The usual way to prepare Nasturtium Seeds is by Pickling them, it’s very straightforward, here’s the Recipe…

Pickled Nasturtium seeds Recipe

Nasturtium Seeds recipe

What You’ll Need

  • Mason Jar
  • Pan
  • Kitchen Roll


  • 2-3 Handfuls of nasturtium seeds, firm and green
  • 230ml white wine vinegar
  • 1 tsp of Salt
  • 5 to 10 peppercorns slightly crushed


  1. Gather your ingredients.
  2. Clean and Rinse the Nasturtium seeds then pat them dry with kitchen roll
  3. Pour the Nasturtium seeds into a mason jar.
  4. Place the vinegar, salt, and peppercorns in a pan, bring to a boil, then pour over the seeds.
  5. Pop the lid on and store in a dark cool cupboard for 1-2 weeks
  6. After that, store in the fridge, they will keep for several months.

Why Grow Nasturtiums in Your Vegetable Garden ?

  • Nasturtiums are a wonderful Trap crop. Companion Planting them in Vegetable beds helps to draw aphids and other harmful pests away from your Veggies
  • They are a lurer of pollinators. Bees love them!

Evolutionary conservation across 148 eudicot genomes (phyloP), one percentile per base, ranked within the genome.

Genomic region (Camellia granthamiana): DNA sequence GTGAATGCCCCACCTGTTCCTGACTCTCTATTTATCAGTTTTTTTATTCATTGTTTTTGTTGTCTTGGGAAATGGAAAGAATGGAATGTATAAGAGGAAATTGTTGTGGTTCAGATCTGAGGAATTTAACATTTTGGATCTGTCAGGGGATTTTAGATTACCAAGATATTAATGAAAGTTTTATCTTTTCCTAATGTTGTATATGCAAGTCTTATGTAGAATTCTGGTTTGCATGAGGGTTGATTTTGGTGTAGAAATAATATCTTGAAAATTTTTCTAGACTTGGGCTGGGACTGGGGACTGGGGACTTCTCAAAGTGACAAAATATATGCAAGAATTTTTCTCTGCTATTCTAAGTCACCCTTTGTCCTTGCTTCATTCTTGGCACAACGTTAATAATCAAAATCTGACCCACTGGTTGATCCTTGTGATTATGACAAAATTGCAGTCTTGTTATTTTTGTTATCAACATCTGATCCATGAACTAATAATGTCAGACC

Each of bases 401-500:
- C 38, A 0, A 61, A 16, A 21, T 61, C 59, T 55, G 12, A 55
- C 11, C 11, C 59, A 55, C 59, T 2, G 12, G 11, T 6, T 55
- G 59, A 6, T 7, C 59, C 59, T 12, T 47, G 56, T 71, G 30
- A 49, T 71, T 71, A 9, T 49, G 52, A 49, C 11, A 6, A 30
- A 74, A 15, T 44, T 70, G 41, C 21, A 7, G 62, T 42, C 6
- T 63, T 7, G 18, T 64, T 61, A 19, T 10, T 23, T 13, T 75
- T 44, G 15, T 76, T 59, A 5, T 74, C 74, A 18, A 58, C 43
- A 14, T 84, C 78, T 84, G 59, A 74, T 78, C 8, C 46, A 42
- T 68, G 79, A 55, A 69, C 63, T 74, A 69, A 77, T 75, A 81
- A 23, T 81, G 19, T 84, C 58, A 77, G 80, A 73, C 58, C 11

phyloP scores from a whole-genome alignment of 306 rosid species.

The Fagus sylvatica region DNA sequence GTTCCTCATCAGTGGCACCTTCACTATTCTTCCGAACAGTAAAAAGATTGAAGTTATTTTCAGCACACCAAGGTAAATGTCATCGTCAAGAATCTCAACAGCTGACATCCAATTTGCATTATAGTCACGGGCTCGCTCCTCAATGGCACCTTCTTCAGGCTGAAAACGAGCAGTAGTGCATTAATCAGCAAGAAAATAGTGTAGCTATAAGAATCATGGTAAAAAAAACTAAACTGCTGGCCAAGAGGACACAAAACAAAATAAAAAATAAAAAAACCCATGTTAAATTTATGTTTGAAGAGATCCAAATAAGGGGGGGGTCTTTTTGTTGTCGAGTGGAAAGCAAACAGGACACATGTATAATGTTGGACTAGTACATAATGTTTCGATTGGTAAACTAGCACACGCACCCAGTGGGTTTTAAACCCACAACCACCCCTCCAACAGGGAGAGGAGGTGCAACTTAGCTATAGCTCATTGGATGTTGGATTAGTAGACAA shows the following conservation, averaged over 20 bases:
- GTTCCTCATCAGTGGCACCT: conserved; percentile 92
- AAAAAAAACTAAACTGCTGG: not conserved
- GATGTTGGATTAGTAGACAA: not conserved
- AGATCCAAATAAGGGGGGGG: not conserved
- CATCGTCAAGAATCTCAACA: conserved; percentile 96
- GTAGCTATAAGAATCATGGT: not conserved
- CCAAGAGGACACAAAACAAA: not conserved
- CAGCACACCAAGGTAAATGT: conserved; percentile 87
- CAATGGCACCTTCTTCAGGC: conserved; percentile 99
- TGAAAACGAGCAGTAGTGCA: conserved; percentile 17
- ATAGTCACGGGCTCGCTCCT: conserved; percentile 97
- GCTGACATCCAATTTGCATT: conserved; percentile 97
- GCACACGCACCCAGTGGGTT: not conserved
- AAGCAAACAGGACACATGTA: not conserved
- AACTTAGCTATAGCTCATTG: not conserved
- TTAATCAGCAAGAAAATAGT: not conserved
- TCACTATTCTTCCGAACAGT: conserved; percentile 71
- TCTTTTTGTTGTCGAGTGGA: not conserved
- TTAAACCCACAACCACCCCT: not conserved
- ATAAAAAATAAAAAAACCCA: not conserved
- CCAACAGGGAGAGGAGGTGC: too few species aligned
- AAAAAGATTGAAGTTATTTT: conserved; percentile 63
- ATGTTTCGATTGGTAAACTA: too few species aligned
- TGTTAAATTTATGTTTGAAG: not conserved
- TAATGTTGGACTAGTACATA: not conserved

• Nasturtium Companion Planting-Plant alongside Beans, Cabbage, Broccoli, Kale, Cucumber, Pumpkins and Courgettes for some extra natural protection from pests
  • An easy to grow Annual that reliably Self Seeds
  • Requires little care, in fact some varieties thrive on Neglect!
  • Completely edible! A colourful addition to summer Salads with a peppery taste

Nasturtiums vegetable garden
Nasturtium and Calendula in the Cabbage Bed

Types of Nasturtiums

There are many varieties of Nasturtiums, but they are mainly divided into 2 categories-trailing or climbing and bush (Dwarf). The main differences between them is their growth habit, trailing nasturtiums form long vines and bush Nasturtiums remain more compact.